A rear external part 3 of the chamber 11 is threaded. The thickness of the externally threaded tube forming the rear part of the chamber 11 forms, at its rear end 6, a ring-shaped surface 2 whose internal diameter is the internal diameter of the rear end 6 of the chamber 11 and whose external diameter is the external diameter of the rear end 6.

FIG. 4 shows an exemplary embodiment of a shaft 17 incorporated into a device for joining up sheathings according to the invention. The shaft has an external surface 16 and an internal surface 12. It is ended by two ends 14, 22. The first end 14 is the front end. The second end 22 is the rear end. The internal surface 12 is a cylindrical surface generated by revolution having the same diameter, in this example, throughout the length of the shaft. Except for two notches 26, 28 which shall be referred to further below, the external surface 16 of the shaft 17 also has a shape generated by revolution.

The example shown can be likened to the example of the prior art shown in FIG. 3 of the present application. Naturally, it may be the case that the shaft does not have a front part 35 housed in the chamber as shown for example in FIG. 2 of the above-mentioned patent. At best, it will have in this case a front part housed in the chamber and designed, together with the sector shells which shall be referred to further below, to center the shaft. The shaft could also have the shape shown in FIG. 4 of the above-mentioned patent.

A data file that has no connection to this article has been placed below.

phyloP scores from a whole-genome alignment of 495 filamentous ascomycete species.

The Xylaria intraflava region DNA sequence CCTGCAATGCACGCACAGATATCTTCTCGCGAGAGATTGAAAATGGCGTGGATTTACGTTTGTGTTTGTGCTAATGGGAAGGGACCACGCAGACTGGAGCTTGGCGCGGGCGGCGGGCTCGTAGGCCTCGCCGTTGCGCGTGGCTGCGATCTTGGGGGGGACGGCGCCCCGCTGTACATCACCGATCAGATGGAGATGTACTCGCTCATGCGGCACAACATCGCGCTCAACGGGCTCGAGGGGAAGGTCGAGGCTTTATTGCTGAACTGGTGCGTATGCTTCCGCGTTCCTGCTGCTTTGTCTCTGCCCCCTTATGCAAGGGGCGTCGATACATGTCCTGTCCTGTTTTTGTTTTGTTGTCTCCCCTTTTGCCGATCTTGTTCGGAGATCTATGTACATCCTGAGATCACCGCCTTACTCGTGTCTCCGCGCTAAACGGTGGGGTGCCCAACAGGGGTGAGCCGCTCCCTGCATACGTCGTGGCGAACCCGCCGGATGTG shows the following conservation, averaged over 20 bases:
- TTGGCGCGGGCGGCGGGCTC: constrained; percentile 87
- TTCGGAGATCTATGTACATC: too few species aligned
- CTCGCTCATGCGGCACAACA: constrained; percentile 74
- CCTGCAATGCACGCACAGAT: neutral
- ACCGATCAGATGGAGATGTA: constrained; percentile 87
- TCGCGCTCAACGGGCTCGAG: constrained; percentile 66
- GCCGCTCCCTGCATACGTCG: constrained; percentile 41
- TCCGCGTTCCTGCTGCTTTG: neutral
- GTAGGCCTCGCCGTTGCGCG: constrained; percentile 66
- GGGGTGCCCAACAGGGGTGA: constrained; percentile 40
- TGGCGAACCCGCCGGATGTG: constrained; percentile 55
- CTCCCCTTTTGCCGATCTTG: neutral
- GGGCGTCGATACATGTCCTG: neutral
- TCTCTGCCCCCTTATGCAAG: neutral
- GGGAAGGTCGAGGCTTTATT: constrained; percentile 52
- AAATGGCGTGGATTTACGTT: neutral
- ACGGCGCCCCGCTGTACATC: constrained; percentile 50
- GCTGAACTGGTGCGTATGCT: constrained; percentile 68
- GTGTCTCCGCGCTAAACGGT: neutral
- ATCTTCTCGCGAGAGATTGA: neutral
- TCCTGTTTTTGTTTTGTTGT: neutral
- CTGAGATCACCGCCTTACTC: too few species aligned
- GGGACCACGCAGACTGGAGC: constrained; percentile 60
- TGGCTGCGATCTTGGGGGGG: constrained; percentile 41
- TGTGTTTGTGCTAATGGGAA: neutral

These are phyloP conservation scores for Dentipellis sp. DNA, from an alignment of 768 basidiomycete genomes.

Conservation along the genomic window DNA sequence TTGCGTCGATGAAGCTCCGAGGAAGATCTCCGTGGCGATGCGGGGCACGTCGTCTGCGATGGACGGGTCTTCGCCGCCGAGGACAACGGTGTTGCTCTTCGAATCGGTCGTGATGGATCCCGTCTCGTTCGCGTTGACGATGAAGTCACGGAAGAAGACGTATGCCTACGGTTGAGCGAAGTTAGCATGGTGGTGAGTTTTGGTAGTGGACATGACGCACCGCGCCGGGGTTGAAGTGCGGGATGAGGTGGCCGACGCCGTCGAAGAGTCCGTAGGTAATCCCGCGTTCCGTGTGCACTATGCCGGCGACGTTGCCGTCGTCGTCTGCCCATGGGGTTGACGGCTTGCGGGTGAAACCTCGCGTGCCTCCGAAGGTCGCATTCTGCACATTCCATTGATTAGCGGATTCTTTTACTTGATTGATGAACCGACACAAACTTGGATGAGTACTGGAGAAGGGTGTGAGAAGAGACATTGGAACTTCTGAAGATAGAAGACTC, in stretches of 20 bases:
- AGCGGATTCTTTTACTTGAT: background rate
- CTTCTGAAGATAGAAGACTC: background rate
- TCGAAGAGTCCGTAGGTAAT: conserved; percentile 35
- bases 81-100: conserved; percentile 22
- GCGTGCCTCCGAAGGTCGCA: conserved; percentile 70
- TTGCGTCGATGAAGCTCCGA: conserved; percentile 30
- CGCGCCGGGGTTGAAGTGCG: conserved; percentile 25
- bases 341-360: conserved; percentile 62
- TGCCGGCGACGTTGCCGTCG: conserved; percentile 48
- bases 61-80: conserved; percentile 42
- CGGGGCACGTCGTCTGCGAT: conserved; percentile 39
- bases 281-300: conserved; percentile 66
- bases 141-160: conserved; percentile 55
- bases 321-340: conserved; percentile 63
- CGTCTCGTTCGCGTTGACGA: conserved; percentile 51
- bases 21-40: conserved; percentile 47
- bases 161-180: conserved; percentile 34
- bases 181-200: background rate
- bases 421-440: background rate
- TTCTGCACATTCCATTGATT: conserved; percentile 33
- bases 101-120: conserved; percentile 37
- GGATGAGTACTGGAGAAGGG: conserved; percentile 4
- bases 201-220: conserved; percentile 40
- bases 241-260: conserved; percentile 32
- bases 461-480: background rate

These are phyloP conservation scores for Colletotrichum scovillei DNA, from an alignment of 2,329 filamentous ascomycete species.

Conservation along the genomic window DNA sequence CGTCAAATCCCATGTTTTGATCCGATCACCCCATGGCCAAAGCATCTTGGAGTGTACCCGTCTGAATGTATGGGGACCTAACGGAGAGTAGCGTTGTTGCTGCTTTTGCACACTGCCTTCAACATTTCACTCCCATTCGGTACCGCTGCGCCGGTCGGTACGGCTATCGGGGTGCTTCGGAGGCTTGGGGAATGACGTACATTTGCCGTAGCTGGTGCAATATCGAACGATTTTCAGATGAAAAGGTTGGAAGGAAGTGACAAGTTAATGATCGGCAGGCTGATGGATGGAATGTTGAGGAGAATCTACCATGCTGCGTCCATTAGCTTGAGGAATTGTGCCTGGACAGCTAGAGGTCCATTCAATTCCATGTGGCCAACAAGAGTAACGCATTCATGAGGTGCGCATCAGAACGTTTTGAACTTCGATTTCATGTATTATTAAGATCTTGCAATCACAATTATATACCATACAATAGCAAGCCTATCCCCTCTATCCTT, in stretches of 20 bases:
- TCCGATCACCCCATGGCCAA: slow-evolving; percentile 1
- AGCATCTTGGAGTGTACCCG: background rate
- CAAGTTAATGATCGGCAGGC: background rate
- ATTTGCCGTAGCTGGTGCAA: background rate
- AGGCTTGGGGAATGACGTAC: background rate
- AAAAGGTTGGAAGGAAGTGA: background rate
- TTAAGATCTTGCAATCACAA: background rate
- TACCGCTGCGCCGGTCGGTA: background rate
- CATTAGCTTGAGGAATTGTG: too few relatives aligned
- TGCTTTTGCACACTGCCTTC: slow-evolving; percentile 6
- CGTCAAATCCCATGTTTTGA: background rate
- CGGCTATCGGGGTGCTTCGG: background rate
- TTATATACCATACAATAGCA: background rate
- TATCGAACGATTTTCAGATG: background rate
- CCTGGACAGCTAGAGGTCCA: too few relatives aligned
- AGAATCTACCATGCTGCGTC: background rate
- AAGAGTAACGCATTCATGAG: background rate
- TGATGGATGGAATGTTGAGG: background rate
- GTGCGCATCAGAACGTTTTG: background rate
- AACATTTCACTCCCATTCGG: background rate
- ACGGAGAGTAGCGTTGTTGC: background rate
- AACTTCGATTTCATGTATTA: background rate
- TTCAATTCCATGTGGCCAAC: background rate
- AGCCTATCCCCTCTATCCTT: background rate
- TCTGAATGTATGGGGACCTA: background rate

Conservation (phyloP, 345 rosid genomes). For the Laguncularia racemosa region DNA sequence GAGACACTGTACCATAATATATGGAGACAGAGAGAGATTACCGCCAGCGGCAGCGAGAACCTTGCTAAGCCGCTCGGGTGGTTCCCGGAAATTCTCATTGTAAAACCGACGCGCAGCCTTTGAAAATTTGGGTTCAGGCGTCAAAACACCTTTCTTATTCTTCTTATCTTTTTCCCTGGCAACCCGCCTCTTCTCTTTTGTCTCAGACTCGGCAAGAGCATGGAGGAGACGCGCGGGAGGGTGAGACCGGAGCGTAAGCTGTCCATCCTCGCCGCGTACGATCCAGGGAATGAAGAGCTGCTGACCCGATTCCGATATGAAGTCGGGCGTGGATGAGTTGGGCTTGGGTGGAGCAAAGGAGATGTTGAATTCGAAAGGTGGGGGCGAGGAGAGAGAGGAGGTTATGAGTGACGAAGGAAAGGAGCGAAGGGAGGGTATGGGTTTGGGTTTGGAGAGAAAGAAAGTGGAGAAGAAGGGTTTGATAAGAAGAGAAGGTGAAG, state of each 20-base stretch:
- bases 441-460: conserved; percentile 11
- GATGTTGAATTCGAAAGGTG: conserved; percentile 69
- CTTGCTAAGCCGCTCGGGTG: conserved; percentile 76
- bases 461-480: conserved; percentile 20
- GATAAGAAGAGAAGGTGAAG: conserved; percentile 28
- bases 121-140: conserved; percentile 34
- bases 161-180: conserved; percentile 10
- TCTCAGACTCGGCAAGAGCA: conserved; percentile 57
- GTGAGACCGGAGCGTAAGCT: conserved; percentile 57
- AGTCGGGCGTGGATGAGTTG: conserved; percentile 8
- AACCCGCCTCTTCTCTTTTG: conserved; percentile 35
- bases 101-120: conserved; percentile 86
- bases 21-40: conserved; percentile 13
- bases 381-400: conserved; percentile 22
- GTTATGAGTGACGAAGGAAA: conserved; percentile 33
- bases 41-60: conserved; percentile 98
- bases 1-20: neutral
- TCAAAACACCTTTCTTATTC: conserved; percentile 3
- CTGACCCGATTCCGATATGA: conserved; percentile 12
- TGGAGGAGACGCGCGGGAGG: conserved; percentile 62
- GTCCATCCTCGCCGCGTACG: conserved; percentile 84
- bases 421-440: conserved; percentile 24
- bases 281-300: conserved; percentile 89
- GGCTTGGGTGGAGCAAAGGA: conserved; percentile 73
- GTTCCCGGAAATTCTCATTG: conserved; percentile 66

In the preferred embodiment, the shaft has a front part 35 which, in the assembly of the device, is housed within the chamber 11. This front part 35 ends in a shoulder 32 forming a radial projection of the front part of the external surface 16. Unlike in the prior art described, this shoulder 32 is designed to be housed outside the chamber 11. The shoulder, on its front part, has a radial projecting surface 36. This surface takes the form of a ring whose internal diameter is that of the external diameter of the front part 35 of the shaft 17. The value of the external diameter of the shoulder is greater than or at least equal to the internal diameter of the rear end 6 of the chamber 11 according to the embodiment.

In a first embodiment, this shoulder is used as a means of contact between the chamber and the shaft. In this first embodiment, the external diameter of the shoulder is greater than the internal diameter of the rear end 6 of the chamber 11. In the assembled design, the surface 36 comes into contact with the surface 2 of the rear end of the chamber 11.

In a second embodiment, which is the preferred embodiment, the contact means are formed by sector shells, an exemplary embodiment of which shall be described with reference to FIG. 5. In this preferred embodiment, the front surface 36 of the shoulder 32 is supported on the sector shells. The sector shells are themselves supported on the surface 2 of the rear end 6 of the chamber 11. The value of this preferred mode, as explained further above, is that it enables the chamber 11 to be moved further back along the shaft. This valuable aspect therefore entails the assumption that the external diameter of the shoulder 32 is, in this case, equal at most, allowing for tolerances, to the diameter of the rear part of the chamber 11. Thus, in the preferred embodiment, the shoulder 32 may be inserted into the chamber 11 up to the bottom of the rear part 4. In this position, the front surface 36 of the shoulder 32 lies on the connection ring 1 between the front part 5 and the rear part 4 of the chamber 11. This configuration is the configuration in the course of undergoing assembly or repairs. If the front part 5 and rear part 4 have the same diameter, then the shaft 17 slides freely in the chamber 11.